This first in the series of prophecies about the coming destruction of Egypt does not specify who would bring the sword that would wreak the havoc there, which we only learn in the next prophecy (verses 17ff of our present chapter). The focus in this first prophecy is on the devastation itself, which would spread from one end of the country to the other (v 10ff). This would last for a period of forty years (v 11ff). Our commentators explain the deep thread of divine justice that underlies this forty-year timeframe. "Forty-two years of famine were decreed in Pharaoh's dream (Genesis 41) corresponding to the three times that seven bad cows and seven bad ears of corn are written in the text - once when Pharaoh saw his dream, once when he narrated it to Joseph, and a third time when Joseph explained to him what the seven empty bad cows and seven empty ears of corn were - a total of forty-two years of famine. But in the time of Jacob they suffered only two years of famine, because when Jacob came down to Egypt the famine ceased. The remaining forty years were exacted from them now" (Rashi on v 11).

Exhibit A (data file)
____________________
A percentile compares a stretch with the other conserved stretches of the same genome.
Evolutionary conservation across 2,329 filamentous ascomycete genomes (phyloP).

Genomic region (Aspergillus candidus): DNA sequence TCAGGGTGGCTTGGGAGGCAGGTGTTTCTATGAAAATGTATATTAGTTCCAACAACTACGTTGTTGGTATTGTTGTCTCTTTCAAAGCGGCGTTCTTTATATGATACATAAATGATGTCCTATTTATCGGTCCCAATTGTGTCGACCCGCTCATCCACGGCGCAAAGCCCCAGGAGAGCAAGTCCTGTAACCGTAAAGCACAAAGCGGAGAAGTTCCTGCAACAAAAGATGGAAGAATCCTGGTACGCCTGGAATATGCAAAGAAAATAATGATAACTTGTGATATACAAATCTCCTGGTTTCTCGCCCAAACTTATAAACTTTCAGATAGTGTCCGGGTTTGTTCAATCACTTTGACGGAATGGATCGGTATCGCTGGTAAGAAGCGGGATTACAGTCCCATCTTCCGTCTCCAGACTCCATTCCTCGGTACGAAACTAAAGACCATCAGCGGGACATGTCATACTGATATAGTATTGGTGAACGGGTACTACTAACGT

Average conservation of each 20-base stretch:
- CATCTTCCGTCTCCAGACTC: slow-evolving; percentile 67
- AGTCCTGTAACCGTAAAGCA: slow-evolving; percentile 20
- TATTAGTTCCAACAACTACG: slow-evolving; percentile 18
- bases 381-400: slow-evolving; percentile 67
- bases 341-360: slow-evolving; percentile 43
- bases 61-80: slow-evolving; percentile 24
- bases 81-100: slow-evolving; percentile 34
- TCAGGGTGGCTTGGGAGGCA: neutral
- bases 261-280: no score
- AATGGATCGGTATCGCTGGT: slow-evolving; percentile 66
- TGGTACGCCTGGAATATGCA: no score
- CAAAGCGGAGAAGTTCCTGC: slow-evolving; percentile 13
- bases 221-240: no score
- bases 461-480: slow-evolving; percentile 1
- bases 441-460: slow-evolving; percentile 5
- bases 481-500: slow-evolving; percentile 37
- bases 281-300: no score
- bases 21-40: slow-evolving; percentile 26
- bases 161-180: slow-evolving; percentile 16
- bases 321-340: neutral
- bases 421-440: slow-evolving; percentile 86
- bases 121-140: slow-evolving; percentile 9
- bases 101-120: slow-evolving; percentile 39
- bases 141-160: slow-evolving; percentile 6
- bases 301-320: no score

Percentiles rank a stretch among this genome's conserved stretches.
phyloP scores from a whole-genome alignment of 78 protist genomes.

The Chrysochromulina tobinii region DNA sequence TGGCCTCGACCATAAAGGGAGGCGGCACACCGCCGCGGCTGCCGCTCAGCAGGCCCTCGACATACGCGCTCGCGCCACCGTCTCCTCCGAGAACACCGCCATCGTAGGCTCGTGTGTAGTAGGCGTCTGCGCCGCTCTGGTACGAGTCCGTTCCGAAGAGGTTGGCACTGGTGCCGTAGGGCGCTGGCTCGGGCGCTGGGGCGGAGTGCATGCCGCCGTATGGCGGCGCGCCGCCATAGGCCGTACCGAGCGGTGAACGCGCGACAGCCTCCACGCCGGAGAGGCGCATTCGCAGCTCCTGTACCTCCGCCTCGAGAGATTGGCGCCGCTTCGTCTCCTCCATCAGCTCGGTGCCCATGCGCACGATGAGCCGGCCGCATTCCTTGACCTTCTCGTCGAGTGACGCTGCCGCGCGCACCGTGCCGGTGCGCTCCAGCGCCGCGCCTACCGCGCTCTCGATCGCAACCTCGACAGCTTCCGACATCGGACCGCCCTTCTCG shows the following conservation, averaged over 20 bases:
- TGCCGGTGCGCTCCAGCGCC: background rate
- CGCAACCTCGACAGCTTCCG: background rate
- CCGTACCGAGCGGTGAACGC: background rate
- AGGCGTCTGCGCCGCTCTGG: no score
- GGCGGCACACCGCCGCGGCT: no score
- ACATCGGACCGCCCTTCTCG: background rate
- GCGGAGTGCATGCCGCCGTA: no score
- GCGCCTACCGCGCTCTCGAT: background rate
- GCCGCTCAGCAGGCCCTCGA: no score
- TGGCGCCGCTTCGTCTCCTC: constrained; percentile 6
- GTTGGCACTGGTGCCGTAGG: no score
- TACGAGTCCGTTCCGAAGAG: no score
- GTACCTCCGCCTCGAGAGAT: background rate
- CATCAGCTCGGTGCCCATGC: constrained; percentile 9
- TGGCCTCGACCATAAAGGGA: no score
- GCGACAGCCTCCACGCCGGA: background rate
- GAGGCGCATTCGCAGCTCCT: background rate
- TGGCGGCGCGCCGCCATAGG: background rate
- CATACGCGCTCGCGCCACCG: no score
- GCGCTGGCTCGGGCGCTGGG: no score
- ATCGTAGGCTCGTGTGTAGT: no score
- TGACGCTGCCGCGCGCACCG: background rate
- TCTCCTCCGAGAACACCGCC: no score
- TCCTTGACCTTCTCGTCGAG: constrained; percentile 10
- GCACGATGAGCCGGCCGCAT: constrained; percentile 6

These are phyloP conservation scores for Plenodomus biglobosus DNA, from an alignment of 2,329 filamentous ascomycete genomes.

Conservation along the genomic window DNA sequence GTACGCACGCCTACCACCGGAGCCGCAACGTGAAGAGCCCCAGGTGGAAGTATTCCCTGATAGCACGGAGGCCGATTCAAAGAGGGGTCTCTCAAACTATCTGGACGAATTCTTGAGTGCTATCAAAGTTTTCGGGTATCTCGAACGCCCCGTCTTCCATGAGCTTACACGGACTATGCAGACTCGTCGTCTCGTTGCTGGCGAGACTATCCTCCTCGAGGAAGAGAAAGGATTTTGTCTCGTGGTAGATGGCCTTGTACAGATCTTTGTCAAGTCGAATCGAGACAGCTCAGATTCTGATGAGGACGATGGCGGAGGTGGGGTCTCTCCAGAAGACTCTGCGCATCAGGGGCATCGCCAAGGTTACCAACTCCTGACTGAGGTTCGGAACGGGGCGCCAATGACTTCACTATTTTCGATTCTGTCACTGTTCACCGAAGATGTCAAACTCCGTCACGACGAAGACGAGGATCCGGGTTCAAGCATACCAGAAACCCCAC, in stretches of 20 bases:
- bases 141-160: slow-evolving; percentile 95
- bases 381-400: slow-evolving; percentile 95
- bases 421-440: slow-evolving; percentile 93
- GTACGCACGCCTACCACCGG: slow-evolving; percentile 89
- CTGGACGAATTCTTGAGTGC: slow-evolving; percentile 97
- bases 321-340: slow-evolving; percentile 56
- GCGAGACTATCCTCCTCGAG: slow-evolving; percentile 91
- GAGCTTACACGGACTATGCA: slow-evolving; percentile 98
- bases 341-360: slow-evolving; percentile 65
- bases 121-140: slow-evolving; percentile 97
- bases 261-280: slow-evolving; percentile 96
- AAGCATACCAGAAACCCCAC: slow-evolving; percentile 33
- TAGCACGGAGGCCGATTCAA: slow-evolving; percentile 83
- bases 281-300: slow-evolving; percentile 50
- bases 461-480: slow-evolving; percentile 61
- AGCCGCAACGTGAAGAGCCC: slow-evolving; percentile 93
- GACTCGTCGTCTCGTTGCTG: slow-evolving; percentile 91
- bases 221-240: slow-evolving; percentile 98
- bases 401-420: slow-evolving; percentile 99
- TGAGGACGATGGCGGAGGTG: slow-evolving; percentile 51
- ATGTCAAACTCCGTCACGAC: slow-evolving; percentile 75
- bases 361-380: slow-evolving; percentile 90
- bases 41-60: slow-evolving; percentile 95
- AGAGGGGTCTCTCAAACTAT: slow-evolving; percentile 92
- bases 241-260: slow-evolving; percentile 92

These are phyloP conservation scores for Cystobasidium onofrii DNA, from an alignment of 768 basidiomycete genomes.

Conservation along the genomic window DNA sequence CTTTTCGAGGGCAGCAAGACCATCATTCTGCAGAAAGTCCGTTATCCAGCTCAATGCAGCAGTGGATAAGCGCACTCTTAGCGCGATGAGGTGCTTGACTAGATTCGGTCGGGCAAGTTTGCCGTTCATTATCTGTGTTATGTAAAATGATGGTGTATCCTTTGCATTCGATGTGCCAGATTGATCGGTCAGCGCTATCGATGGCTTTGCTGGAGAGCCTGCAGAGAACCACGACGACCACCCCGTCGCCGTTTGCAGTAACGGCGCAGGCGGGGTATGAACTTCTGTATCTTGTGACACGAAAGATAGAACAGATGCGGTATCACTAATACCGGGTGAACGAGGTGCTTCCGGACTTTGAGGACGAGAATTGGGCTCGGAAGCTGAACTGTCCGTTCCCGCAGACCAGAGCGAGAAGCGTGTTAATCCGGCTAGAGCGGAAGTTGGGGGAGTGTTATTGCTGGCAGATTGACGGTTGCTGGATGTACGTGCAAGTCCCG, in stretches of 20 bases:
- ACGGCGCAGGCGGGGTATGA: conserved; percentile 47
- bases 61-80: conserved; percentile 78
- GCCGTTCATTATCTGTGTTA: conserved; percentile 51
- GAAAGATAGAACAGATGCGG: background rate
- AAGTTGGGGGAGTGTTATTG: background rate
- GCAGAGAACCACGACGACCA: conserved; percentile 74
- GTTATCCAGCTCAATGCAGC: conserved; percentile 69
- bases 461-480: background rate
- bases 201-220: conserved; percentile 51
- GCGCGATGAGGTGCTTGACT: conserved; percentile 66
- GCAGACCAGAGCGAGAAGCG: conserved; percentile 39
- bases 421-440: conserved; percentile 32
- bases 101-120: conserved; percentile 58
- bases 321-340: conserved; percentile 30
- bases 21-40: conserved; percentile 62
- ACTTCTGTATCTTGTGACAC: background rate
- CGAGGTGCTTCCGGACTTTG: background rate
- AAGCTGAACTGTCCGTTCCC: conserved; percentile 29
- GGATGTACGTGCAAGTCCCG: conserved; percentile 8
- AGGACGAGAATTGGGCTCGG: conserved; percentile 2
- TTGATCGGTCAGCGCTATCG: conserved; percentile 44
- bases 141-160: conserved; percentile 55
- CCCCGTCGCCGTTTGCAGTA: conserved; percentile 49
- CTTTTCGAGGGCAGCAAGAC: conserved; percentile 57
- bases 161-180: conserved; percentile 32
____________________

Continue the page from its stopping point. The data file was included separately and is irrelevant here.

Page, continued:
"And it was in the twenty-seventh year." (verse 17). This cannot mean the twenty-seventh year of the reign of Tzedekiah since he reigned for only eleven years. All our commentators explain on the basis of the ancient historical Midrash "Seder Olam" that the "twenty-seventh year" was the twenty-seventh year of the reign of Nebuchadnezzar, i.e. eight years after the destruction of the Temple and the death of Tzedekiah, which was when Egypt was delivered into the hands of Babylon (Rashi, Metzudas David, RaDaK). Thus the series of prophecies beginning with that at the end of the next chapter (Ezekiel 30:20-26), which is dated to "the eleventh year" - i.e. of the reign of Tzedekiah, the year of the destruction of the Temple - were received BEFORE this prophecy from Nebuchadnezzar's twenty-seventh year.